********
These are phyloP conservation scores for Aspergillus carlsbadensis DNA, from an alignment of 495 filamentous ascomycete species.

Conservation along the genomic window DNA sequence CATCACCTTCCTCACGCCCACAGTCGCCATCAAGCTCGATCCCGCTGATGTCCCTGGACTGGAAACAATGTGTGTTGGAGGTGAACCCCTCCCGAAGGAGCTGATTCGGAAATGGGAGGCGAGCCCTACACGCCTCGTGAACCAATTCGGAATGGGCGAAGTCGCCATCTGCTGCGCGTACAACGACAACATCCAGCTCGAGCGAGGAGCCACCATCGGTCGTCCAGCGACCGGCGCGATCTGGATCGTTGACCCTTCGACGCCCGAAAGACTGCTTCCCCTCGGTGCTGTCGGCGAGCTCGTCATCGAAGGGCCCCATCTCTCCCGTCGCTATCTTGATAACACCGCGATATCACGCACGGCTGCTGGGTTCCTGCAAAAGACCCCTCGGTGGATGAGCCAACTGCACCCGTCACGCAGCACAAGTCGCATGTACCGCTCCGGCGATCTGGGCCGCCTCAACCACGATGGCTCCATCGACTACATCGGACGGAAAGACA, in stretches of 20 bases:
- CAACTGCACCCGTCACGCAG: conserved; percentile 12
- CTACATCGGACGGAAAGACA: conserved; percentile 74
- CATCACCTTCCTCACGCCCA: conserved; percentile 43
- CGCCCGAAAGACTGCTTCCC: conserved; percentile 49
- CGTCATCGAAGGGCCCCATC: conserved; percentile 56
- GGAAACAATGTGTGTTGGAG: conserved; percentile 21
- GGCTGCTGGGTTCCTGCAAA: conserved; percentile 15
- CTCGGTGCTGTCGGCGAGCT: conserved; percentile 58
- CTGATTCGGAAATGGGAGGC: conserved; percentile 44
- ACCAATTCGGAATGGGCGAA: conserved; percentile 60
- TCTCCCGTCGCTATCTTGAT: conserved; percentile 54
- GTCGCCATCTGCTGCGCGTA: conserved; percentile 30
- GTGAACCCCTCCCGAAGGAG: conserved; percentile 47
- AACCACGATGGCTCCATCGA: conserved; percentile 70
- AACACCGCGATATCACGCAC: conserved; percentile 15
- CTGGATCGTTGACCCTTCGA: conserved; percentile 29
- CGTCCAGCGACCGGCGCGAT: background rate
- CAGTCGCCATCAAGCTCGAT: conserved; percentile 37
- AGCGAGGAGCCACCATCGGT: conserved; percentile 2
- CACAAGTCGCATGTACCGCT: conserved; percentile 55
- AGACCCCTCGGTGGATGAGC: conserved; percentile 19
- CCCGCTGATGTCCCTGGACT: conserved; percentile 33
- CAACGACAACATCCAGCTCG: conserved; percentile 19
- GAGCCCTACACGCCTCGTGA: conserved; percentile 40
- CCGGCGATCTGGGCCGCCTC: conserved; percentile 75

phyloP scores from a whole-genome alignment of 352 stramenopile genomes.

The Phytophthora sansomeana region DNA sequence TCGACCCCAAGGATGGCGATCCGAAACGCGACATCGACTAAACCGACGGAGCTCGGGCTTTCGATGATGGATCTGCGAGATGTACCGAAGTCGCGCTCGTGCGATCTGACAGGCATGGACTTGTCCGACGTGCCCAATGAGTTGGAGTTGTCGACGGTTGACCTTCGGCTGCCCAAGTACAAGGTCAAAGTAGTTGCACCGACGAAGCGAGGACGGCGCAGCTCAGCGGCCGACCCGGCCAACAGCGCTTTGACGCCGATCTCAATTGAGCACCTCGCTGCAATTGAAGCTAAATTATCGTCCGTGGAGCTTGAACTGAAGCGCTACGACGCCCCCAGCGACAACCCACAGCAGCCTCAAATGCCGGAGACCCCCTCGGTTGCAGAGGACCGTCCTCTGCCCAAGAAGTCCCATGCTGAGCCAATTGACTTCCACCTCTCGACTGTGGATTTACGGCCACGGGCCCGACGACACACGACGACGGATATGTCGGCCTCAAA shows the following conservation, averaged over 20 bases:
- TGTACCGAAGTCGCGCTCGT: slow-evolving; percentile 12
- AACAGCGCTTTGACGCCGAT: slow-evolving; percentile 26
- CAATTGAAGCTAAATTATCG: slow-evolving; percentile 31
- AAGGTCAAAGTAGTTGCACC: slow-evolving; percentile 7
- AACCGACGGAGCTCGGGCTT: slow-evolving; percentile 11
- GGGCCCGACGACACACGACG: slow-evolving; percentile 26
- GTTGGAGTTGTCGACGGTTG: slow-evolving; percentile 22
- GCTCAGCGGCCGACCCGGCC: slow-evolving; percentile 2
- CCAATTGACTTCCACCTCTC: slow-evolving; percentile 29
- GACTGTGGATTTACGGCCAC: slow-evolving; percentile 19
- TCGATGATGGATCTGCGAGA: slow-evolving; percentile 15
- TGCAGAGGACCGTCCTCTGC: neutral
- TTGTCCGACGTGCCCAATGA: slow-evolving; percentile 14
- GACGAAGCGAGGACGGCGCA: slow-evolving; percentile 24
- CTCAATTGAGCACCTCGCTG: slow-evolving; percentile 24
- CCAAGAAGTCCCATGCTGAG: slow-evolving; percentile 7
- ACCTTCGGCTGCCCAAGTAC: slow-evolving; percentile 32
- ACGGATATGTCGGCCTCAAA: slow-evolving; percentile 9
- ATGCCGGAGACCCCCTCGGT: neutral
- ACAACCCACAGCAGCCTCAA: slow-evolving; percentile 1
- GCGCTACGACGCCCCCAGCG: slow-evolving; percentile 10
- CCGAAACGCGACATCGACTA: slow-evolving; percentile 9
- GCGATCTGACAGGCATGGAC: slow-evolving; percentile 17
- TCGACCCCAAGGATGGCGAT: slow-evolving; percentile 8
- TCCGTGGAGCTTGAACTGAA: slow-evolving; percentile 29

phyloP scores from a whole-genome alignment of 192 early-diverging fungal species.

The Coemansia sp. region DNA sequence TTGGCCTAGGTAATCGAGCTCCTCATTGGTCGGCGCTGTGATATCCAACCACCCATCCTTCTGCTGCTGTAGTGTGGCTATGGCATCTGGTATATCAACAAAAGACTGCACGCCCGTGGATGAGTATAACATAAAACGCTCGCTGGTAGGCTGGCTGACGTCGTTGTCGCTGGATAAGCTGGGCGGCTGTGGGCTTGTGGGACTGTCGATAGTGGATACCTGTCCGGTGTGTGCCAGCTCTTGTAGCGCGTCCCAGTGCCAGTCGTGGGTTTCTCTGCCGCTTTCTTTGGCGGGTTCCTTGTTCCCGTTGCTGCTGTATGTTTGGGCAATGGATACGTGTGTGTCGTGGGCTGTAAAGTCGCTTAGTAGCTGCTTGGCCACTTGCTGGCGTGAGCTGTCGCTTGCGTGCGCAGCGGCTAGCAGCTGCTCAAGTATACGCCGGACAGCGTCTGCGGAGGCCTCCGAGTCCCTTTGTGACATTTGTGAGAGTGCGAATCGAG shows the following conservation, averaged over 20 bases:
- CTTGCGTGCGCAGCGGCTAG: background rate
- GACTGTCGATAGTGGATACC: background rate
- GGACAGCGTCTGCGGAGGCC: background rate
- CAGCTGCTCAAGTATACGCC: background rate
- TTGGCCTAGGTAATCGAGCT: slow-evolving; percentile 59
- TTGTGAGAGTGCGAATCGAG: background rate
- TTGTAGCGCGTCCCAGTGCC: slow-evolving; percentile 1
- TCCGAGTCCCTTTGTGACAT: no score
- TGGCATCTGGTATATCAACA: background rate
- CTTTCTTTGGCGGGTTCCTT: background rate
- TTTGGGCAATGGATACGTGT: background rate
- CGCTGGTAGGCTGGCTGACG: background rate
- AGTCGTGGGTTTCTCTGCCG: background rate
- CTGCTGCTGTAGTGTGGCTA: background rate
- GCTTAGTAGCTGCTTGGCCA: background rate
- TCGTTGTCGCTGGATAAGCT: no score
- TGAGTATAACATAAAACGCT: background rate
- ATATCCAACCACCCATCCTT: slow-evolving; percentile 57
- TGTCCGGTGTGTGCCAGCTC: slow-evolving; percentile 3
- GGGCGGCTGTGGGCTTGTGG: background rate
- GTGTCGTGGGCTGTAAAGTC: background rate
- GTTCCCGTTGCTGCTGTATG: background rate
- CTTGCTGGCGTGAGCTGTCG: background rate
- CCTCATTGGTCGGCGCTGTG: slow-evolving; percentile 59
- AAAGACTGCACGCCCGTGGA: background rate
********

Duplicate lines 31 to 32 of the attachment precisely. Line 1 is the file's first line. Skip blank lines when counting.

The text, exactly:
- AACAGCGCTTTGACGCCGAT: slow-evolving; percentile 26
- CAATTGAAGCTAAATTATCG: slow-evolving; percentile 31